US President Joe Biden has arrived in South Korea, the first stop in a five-day Asian tour that will also bring him to Japan. The trip – Biden's first to Asia since taking office – is meant to reaffirm the US commitment to restraining China, despite the recent focus on the Ukraine war. How Biden intends to pursue this objective, however, remains unclear. His main economic tool to contain China — the Indo-Pacific Economic Framework (IPEF) — and its participants will be finally unveiled.
While the war in Ukraine is a game changer for international and in particular European security, China appears to be marching on. And, in some ways, it is true. Since Xi Jinping took power in 2012, China’s foreign policy has significantly shifted from a defensive to an assertive approach. For decades, Beijing worked to integrate into the liberal international order, presenting itself as a peacefully rising power.
President Joe Biden’s upcoming trip to Asia between the 20th and 24th of May will conclude a two-step diplomatic effort to gain region-wide consensus, a process that was kicked off with the US-ASEAN Summit in Washington D.C. on May 12th-13th. However, Biden’s visits to Tokyo and Seoul may lead to a different outcome compared to the previous summit.
Most of the developed world reacted to Russian government’s military operations in Ukraine with a prompt economic counteroffensive.
Foreign producers who have heavily invested in Russia over the past two decades – betting on Russia’s political stability, size, and access to the post-Soviet market - now face a hard choice: how to do business without losing face. Many are considering to go-in-between jurisdictions (Armenia, Kazakhstan, Serbia, etc.) to continue trading with Russia to circumvent sanctions.
Russia’s lack of a major success in the war against Ukraine and the unexpected scale of Western sanctions have brought uncertainty to Sino-Russian relations. Their power asymmetry as well as Moscow’s dependence on Beijing’s imports is likely to have deepened. The limitations of the ‘alliance in all but name’ have come to the fore, too. While Beijing has continued its incessant political support, echoing and amplifying the Kremlin’s justifications for war, we have not witnessed any substantial economic or military assistance so far.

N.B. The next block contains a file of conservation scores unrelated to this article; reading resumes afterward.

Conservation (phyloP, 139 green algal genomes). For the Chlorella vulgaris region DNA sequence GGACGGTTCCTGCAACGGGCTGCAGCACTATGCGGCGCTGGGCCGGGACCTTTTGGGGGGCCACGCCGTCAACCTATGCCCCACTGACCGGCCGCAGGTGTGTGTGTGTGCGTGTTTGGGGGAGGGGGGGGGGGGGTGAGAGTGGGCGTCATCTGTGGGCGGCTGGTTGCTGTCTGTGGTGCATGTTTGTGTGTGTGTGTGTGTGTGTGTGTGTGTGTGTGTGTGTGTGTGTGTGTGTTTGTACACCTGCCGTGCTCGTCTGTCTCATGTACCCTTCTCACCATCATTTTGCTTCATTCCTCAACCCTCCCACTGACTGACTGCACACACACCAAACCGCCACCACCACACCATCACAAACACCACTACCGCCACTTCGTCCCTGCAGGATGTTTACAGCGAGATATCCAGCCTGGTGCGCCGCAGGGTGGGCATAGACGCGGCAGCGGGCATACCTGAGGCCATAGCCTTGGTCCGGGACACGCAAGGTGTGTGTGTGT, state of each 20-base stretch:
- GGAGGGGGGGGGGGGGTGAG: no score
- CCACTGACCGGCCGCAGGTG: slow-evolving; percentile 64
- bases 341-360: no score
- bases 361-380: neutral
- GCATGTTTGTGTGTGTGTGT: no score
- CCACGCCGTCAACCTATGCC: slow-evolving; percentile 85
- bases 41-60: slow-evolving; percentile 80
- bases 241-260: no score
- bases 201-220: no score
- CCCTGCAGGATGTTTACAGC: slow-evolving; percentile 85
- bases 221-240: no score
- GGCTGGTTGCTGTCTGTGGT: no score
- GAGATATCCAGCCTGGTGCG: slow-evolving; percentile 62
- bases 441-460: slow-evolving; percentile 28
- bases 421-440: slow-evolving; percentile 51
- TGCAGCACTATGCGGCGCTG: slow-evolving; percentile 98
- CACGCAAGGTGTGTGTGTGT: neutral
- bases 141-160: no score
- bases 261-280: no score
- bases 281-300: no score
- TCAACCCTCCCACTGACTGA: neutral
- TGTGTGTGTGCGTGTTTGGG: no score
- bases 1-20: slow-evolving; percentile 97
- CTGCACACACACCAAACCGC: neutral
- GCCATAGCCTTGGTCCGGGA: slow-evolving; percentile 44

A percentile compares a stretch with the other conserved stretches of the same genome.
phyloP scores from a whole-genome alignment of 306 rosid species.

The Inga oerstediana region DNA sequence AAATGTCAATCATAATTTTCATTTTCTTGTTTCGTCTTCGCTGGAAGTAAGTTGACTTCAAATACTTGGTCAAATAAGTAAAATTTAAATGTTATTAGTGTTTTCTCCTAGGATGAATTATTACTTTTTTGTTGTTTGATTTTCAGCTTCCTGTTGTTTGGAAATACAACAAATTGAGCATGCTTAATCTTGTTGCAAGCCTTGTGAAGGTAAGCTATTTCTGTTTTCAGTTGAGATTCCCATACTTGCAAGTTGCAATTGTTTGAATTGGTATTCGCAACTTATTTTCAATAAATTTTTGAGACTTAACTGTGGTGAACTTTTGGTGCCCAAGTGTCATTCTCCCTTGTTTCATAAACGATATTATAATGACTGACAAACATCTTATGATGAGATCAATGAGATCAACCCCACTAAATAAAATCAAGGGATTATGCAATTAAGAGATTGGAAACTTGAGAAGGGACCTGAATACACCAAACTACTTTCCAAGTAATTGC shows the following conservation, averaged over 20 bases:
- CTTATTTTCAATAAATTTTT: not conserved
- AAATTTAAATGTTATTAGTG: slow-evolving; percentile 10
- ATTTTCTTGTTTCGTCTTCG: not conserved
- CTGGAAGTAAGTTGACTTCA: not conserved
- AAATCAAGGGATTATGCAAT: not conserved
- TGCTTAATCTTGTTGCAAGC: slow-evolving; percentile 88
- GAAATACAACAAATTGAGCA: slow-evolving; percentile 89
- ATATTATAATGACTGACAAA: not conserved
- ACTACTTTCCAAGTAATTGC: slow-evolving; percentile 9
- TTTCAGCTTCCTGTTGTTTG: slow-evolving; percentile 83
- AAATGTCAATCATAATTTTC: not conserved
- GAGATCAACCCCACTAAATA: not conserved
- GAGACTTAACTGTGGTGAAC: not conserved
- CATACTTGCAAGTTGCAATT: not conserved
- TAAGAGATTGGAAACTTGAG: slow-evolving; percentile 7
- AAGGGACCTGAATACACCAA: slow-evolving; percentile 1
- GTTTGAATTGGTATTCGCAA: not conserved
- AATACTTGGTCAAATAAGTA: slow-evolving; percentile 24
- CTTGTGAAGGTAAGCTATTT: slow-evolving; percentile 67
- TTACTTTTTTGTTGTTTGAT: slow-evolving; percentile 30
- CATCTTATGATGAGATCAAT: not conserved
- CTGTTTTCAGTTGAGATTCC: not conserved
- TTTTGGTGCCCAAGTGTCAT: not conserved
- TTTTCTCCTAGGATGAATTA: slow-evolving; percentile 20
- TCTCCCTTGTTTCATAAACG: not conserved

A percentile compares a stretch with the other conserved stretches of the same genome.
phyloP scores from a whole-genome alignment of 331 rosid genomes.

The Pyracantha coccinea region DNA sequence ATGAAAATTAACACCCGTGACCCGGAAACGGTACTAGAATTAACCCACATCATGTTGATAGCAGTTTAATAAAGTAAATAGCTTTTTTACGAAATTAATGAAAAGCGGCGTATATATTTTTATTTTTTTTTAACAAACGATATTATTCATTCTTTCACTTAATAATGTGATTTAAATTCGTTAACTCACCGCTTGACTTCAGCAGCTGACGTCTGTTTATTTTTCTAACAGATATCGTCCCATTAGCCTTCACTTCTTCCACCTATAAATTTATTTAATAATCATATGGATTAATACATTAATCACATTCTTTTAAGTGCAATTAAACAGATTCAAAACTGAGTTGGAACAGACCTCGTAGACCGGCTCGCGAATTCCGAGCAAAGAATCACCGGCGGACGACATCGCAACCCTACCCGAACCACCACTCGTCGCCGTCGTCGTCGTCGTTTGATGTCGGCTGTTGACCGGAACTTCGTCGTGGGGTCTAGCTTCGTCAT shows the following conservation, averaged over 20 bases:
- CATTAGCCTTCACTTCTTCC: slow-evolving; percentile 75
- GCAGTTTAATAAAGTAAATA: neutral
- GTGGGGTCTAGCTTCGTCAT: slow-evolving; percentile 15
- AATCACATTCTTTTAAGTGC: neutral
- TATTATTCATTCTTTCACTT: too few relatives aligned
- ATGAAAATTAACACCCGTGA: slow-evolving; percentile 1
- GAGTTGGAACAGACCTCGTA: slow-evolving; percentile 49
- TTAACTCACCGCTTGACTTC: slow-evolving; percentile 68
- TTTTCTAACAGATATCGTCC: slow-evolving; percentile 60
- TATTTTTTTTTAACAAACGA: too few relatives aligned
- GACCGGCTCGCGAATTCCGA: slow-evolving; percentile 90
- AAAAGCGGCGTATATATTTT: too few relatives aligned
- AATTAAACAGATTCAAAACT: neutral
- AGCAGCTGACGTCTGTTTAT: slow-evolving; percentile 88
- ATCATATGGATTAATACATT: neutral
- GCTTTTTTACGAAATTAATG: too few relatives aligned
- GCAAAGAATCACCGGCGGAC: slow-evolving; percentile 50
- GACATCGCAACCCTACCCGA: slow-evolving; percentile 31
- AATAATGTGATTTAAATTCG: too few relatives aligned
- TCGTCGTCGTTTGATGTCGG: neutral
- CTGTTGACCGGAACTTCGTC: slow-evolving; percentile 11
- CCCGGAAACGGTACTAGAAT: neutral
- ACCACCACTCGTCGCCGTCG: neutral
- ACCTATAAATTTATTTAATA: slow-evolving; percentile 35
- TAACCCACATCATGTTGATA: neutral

Pivot to Asia is our monthly newsletter focusing on the most significant issues and trends in Asia. Today, we turn the spotlight on the effects of the rise of commodity prices in the region.
As Asia was divided in its condemnation of the Russian invasion of Ukraine, the rise of the price of commodities is having an uneven impact over the region.
The more advanced economies are facing challenges similar to those that Europe is experiencing, where inflation and energy demands are the primary concerns.
In contrast, emerging markets are more concerned for their national food security.
While differences might remain in the interpretation of how the war in Ukraine could have been avoided and what the consequences will be, it is unanimously understood that the conflict has recompacted the Western front and has in fact divided the world. This division was very visibile on 2 March, at the United Nations, when the General Assembly resolution condemning the Russian invasion was passed with 141 votes in favour, 35 abstentions, and 5 against.
La guerra in Ucraina rafforza la spinta cinese verso la transizione energetica. Interessata anche la Belt and Road Initiative. E qui si punta sul gas di Mosca.
Pivot to Asia is our monthly newsletter focusing on the most significant issues and trends in Asia. Today, we turn the spotlight on the war in Ukraine and Asia’s reaction.
Asia is divided in its condemnation of the Russian invasion of Ukraine. The more advanced economies, such as Japan, South Korea and Singapore, not only approved the resolution, but they had already imposed sanctions on Russia. Taiwan, too, although not represented at the UN, has expressed its condemnation of Russian actions and aligned itself with Western sanctions. However, many Asian countries have opted for a broadly neutral approach with significant differences between their positions. The most relevant ones are those of China and India.
The gloves are off. There is very little disagreement among (non-Chinese) scholars and analysts that China is the elephant in the room in the Indo-Pacific. China is challenging and indeed changing the territorial status quo in the South China Sea, has increased its unlawful intrusions into Taiwanese-controlled airspace and intrusions into Japanese-controlled territorial waters in the East China Sea.